1- USE OF RENEWABLE SUBSTRATES FOR EX VITRO PRODUCTION OF Melaleuca Alternifolia CHEEL SEEDLINGS. BY MINICUTTING
Carlos Andre Stuepp, Rosimeri de Oliveira Fragoso, Pedro Henrique Riboldi Monteiro, Dagma Kratz, Ivar Wendling, Katia Christina Zuffellato-Ribas
The Australian species Melaleuca alternifolia Cheel. has a strong commercial importance due to the extraction of essential oils from its leaves used in the cosmetic and pharmaceutical industry. In order to obtain an efficient plant production system of M. alternifolia the mini-cuttings technique and the clonal mini-garden management in the productivity and rooting of mini-cuttings and different substrate compositions were analyzed during all the seasons. Mini-stumps derived from cuttings and grown in pots (2 L), were submitted to successive harvesting of their sprouts during the four seasons (september/2013 to august/2014). From the mini-stumps sprouts mini-cuttings were produced, wich were were planted in plastic tubes and kept in a greenhouse for 45 days. Six substrates were used for planting the mini-cuttings: commercial substrate (S1); substrate composed of 100% carbonized rice husk (CRH) (S2); substrate composed of 100% coconut fiber (CF) (S3); substrate composed of 50% CF and 50% CRH (S4); substrate composed of 30% CF and 70% CRH (S5); substrate composed of 70% FC and 30% CRH (S6). The high survival of mini-stumps (over 90%) and the mini-cuttings production (282 mini-cuttings.m-2.month-1) in the shade house demonstrate the technical feasibility for the species, being summer the most appropriate time to collect propagules. The substrate composed by 70% CF + 30% CRH (S6) shows superior results for vegetative propagation of M. alternifolia (91.7% of rooted mini-cuttings), as the single one to contemplate simultaneously all parameters. Summer is recommended as the best time for rooting of mini-cuttings.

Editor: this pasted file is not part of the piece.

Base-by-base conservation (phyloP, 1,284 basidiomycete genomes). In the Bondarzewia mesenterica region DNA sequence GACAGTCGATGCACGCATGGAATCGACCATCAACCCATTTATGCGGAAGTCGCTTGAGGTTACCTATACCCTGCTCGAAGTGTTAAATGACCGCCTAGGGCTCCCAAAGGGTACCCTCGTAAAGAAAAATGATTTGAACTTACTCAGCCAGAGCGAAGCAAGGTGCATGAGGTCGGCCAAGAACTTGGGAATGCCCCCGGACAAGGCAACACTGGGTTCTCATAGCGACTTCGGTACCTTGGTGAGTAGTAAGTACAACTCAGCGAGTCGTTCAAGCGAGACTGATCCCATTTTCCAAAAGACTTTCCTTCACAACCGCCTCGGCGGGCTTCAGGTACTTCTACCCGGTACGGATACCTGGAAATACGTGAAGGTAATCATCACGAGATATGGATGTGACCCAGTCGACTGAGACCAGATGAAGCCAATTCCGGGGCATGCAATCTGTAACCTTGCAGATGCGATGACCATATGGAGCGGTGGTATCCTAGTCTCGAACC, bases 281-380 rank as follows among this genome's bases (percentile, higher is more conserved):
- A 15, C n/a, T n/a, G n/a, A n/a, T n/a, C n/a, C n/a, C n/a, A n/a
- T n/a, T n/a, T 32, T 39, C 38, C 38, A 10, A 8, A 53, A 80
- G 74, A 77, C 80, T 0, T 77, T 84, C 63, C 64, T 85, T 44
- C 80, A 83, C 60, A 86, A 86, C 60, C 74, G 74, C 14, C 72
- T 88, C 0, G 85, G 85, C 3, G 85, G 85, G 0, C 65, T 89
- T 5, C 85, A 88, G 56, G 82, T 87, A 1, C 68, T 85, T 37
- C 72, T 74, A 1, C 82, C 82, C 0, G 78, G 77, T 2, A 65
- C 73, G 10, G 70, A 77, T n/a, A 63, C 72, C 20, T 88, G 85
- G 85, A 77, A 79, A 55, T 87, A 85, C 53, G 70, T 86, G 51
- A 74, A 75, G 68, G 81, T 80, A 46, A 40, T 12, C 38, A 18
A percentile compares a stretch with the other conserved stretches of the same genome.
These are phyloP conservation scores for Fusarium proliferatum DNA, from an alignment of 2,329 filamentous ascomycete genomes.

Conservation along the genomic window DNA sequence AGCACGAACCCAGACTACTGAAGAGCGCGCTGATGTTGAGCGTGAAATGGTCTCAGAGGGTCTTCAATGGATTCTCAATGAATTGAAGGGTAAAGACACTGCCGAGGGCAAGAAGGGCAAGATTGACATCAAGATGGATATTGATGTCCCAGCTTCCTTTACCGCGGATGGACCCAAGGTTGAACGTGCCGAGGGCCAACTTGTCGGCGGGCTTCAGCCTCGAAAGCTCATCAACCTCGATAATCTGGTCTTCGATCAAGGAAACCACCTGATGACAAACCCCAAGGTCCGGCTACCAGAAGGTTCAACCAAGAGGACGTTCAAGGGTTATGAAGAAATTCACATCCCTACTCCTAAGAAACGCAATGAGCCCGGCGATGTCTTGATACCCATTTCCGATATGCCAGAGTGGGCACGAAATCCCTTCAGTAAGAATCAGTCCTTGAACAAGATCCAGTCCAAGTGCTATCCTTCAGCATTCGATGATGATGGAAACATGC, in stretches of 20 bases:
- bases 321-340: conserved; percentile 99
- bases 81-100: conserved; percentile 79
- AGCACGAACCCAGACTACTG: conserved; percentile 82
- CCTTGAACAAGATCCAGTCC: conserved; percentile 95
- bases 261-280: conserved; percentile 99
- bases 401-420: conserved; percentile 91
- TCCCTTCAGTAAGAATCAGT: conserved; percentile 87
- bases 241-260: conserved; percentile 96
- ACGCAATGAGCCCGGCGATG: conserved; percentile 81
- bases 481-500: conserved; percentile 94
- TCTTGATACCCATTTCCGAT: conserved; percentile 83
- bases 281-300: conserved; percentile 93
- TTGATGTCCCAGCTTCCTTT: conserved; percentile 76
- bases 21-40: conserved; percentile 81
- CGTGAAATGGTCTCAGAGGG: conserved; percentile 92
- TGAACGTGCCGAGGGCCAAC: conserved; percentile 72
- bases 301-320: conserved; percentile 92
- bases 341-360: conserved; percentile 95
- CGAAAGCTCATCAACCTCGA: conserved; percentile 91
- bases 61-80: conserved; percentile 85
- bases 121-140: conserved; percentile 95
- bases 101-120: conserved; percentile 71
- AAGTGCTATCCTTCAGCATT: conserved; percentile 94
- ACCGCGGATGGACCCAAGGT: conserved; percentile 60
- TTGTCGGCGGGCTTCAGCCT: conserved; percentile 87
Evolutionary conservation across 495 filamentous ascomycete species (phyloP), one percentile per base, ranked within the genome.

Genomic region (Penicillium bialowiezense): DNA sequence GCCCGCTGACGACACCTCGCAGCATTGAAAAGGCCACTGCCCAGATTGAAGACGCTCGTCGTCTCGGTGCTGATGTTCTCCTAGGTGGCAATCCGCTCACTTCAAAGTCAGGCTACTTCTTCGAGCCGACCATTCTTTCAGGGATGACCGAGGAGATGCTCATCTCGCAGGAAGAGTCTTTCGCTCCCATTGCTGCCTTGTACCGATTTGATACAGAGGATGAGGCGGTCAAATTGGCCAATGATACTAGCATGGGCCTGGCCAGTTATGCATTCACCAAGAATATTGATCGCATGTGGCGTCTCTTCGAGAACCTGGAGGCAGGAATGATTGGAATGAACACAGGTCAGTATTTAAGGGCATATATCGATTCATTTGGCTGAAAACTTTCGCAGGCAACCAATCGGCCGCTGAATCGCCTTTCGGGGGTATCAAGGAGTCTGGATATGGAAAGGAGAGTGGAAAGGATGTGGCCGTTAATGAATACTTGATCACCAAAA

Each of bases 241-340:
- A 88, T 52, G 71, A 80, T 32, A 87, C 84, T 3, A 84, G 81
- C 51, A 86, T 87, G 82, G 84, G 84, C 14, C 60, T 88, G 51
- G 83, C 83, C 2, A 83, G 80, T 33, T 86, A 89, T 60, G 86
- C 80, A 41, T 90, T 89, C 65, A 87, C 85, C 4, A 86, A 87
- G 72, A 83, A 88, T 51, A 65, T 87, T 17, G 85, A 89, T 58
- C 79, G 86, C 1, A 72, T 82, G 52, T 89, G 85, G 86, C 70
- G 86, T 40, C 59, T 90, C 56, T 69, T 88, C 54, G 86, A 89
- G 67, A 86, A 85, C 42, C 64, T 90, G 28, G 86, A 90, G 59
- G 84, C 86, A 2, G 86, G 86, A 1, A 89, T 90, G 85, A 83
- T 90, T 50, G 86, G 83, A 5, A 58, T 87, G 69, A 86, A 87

Keywords: Carbonized rice husk; Coconut fiber; Clonal mini-garden; Essential oil; Medicinal plant
2- GENERAL HEIGHT-DIAMETER EQUATION WITH BIOLOGICAL ATTRIBUTES FOR Pinus taeda l. STANDS
Saulo Jorge Téo, Sebastião do Amaral Machado, Afonso Figueiredo Filho, Margarida Tomé